According to the Mortgage Bankers Association (MBA), 16% of the $4.5 trillion in commercial real estate and multifamily loans are maturing this year across property types and capital sources. Further, the MBA notes that out of the $750 billion in outstanding office loans, it expects $190 billion to be maturing this year, with $117 billion maturing in 2024.
Given the volume of loans coming due, and with uncertainty in the market and the diversity of today’s lending community, there is no one-size-fits-all answer to today’s financing challenges. However, there are basic best practices that should always be employed.
Be proactiveRefinancing options have become increasingly limited, and access to credit continues to be a growing challenge with declining valuations and lease expirations. While there is still capital available, the terms are not viable, and commercial real estate borrowers should be proactive when engaging existing and potential credit sources, rather than wait until the end of the year when credit fatigue may set in.
If you have a loan maturing in 2024
Most real estate lenders interact with borrowers/sponsors via asset managers, meaning that negotiations are not between stakeholders. Asset managers are managing numerous loans at one time (portfolios) and therefore lean into various professionals to assist in the management of the portfolio, similar to the use of a property manager, a tax appeal professional, or an insurance broker. Immediate actions borrowers should take include:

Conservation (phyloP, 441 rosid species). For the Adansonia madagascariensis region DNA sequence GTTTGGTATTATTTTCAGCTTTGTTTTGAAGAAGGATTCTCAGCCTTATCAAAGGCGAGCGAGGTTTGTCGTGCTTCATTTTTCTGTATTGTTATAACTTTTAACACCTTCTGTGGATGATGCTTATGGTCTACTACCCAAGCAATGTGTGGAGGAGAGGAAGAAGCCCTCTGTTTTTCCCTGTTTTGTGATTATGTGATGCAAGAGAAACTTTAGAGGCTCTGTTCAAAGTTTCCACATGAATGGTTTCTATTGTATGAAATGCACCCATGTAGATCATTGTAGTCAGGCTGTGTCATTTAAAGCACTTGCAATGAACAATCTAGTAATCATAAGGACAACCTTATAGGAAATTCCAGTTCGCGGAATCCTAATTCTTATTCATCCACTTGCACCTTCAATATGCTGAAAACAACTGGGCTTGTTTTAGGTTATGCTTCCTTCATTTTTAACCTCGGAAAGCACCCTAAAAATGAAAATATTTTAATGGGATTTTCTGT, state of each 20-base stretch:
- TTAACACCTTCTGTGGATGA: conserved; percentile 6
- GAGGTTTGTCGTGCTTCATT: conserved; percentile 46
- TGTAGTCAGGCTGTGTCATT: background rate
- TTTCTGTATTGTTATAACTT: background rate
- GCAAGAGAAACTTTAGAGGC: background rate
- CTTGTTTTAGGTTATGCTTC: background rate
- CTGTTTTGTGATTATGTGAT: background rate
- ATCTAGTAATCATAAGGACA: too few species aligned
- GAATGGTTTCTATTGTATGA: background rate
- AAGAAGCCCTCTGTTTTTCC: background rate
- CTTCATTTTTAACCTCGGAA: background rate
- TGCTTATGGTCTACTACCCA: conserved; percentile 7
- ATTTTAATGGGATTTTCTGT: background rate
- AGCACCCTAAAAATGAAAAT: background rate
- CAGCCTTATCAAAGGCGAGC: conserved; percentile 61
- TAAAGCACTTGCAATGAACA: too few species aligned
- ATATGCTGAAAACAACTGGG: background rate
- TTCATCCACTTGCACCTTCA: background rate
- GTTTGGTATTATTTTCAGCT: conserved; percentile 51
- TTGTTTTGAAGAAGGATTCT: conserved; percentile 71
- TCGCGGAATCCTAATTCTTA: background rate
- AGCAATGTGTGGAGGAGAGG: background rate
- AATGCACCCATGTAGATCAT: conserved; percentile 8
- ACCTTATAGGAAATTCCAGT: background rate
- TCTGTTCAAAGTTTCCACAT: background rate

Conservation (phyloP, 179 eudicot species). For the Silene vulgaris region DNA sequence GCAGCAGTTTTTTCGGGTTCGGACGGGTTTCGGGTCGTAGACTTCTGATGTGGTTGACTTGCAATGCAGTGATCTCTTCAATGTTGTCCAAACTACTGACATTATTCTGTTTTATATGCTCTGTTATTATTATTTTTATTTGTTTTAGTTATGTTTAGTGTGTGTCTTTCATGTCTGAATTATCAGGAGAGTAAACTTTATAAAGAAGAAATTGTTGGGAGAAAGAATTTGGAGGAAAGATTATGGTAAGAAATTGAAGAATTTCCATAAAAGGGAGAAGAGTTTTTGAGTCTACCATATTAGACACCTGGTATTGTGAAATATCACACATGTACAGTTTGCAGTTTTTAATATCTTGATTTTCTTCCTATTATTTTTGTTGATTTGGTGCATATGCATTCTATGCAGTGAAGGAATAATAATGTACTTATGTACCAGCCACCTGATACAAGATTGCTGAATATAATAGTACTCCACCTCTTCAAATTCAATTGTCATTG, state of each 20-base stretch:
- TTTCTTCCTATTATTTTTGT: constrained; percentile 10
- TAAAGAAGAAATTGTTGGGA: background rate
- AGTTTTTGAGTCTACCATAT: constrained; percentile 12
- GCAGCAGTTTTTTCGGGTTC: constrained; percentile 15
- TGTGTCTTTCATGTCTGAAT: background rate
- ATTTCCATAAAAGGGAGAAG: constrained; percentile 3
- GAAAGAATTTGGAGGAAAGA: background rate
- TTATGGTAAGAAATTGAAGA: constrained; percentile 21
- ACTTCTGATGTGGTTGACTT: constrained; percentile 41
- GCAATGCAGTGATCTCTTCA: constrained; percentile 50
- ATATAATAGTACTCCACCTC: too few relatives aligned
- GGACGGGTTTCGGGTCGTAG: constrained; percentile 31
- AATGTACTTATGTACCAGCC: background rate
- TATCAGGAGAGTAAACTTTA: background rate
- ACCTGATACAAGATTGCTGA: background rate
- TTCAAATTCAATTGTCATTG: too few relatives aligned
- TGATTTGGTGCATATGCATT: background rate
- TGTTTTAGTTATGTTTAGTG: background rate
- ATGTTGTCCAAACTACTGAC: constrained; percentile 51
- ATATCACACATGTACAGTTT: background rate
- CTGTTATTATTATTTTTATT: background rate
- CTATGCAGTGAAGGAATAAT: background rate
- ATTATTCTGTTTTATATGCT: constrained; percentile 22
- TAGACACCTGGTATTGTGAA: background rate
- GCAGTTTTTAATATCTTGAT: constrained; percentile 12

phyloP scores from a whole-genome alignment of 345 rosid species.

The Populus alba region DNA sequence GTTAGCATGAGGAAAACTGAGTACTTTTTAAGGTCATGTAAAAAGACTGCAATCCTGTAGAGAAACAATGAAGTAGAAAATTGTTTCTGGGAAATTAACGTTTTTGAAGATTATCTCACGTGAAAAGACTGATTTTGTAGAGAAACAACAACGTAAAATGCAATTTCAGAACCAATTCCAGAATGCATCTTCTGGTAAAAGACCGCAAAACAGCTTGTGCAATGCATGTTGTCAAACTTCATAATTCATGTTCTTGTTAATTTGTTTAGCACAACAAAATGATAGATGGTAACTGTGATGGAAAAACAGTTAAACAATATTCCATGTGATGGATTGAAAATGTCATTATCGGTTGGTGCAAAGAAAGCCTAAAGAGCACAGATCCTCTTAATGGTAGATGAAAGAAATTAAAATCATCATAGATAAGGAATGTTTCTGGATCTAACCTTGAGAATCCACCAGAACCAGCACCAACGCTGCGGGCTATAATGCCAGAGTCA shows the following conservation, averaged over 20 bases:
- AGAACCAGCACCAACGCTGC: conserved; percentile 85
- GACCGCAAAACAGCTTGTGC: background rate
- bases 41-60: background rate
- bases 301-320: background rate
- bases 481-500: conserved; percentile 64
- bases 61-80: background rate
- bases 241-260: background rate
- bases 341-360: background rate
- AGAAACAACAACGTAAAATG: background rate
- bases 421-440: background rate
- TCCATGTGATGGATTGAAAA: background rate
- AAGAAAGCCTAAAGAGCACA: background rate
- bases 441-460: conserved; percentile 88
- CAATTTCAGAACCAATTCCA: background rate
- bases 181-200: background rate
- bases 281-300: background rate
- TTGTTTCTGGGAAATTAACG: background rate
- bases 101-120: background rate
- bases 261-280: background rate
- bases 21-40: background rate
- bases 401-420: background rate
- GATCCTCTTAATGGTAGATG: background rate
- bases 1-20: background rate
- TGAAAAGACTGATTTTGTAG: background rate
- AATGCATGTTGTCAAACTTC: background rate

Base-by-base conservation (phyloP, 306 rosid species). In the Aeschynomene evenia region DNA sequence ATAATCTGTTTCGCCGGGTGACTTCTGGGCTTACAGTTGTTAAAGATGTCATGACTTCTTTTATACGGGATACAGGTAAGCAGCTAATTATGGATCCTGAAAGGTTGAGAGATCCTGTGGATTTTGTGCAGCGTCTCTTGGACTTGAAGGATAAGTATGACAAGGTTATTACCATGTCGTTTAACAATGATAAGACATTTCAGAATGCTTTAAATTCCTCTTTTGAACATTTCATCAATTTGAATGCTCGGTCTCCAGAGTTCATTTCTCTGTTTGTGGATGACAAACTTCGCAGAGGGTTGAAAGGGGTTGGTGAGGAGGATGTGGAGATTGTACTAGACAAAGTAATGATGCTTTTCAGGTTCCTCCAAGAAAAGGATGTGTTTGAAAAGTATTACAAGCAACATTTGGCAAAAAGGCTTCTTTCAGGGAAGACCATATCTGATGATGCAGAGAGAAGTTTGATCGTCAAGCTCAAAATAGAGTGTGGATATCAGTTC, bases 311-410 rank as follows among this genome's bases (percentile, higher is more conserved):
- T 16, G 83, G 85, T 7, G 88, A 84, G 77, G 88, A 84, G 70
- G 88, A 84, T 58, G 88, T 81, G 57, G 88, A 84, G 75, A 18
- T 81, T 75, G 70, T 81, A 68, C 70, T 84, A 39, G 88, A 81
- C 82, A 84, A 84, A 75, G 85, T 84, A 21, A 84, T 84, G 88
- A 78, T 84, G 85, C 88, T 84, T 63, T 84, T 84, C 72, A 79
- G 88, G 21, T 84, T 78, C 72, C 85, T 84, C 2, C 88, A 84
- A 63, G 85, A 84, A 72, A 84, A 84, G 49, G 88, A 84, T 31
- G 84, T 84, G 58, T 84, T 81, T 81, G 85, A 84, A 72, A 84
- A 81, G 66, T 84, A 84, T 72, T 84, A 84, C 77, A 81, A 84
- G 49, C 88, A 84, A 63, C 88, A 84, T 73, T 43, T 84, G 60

- Retaining professionals (financial advisors, attorneys, etc.) experienced in real estate workouts
- Providing the lender/asset manager with a prompt response to all financial and informational requests (regardless of whether it has been previously provided)
- Coordinating a site inspection and meeting with the lender to walk them through the collateral and the borrower’s proposed business plan
- Submitting a proposal outlining the first steps for the resolution or restructure of the distressed loan
Opportunities – and risks/pitfalls – for investors
Real estate cycle downturns create opportunities once the bid-ask spread compresses. Investors will find opportunities through non-performing loans (notes), receiver sales, bankruptcy sales, and equity injections for non-stabilized assets.
However, we expect there will be significant competition for acquisition of, or investment in, high-demand asset classes, such as multifamily and industrial/warehouse, and low opportunity for investment in less desirable asset classes such as office, lodging, or malls and unanchored retail. Investors should be wary of par transactions and lack of consideration for an equity injection/recap, and should also understand the seller’s prior actions, which may travel with the paper or investment.
Subject matter expertise
Managing Director, Restructuring and Dispute Resolution Practice
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